At a time when the world has almost ground to a standstill, companies are still adjusting to the changes COVID-19 is bringing with it every day. Levie warns against making major business decisions that are hard to reverse. When COVID first struck in March 2020, Levie transitioned his workers to working from home with the expectation that they would be back to the office in two weeks. He has now accepted the fact that they will have to keep working from home in the near future, even as governments around the world ease their COVID-19 restrictions. However, he wouldn’t declare that his staff will work from home forever either.
“You only want to go through [one-way doors] when you have a high degree of certainty. I’ve certainly been trying to avoid as many one-way doors as possible. Because … we just don’t know what’s going to happen next.” ~ Aaron Levie
7. Invest in Cloud Computing for your Company in 2022
With more people working from home than ever before, 2022 is the year to invest in cloud infrastructure for your company. Since most companies are operating virtually now, there is a growing demand for cloud services. A robust system will help you to be more competitive in the business climate we have found ourselves in.
“What will happen as we move from being on video conferences and some people moving back to offices and working in a much more distributed environment, is you’re going to care much more about managing the information that will be created and turning it into [something of value].” ~ Aaron Levie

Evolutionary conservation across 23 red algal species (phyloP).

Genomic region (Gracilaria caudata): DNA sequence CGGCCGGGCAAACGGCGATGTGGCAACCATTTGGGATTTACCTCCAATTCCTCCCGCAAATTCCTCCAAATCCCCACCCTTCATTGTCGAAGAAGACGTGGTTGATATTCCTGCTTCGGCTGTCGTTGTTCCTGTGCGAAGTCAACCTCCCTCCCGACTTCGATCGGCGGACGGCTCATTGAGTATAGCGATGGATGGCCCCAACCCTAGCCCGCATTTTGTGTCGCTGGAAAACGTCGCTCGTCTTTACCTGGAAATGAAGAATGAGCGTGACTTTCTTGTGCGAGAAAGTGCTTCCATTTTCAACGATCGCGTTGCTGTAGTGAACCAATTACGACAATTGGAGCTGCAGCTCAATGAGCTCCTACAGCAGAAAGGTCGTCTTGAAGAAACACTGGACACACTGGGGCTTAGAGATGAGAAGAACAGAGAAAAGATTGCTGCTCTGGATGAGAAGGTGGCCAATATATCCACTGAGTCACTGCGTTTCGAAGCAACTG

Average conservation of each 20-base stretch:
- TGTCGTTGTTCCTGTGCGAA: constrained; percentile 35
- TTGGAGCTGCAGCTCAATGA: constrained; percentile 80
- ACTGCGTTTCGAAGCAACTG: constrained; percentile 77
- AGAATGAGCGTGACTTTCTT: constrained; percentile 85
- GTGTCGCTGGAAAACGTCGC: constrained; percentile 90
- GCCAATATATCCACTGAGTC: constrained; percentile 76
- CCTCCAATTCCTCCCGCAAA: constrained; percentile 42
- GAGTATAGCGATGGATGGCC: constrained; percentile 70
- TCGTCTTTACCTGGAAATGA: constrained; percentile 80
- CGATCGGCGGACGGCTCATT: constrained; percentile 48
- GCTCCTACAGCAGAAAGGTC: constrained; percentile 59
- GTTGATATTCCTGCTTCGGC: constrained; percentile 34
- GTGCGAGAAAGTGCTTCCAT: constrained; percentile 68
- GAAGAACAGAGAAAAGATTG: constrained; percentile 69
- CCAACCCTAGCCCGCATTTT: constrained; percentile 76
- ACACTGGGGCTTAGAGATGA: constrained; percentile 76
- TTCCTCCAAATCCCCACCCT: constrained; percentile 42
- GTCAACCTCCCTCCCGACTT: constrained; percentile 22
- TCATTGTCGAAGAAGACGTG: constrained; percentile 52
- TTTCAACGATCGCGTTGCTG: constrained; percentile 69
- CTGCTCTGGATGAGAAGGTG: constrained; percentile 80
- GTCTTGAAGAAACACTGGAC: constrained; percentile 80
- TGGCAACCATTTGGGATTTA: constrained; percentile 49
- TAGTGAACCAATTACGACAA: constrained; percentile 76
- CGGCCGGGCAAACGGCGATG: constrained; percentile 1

8. Aim to be the Best in More than one Area
According to Aaron Levie, companies that perfect their engineering or offer top-notch software coupled with substandard customer service are selling themselves short. It’s possible to be the best at both. In fact, startups that strive to perfect all aspects of their business are the ones that thrive in the long term. In order to score 10/10 in your designs, your software, and your customer service, you need to hire the best talent in each of these fields.
“To be world class in each of those areas, you want actual leaders in that come with that kind of background and domain expertise and experience. We wouldn’t get our engineering leader from some on-premise software five-year build cycle organization because that’s not the engineering organization we’re going to build. We wouldn’t get our customer support leader from Oracle because they’re not known for their customer support. There are ways that you can be best in class in a lot of these areas.” ~ Aaron Levie
Some Final Advice from Aaron Levie for Startups and Entrepreneurs
Success is often an elusive goal that can seem next to impossible. It takes strategy, perseverance and passion to transform a startup from an idea into an actual product and, eventually, a successful company. However, in the words of Aaron Levie, startups and entrepreneurs should “Take risks. Fail fast.” – a testament to the fact that known mistakes can be corrected. Getting started with the wrong idea is better than thinking about a good one that nobody will ever hear about.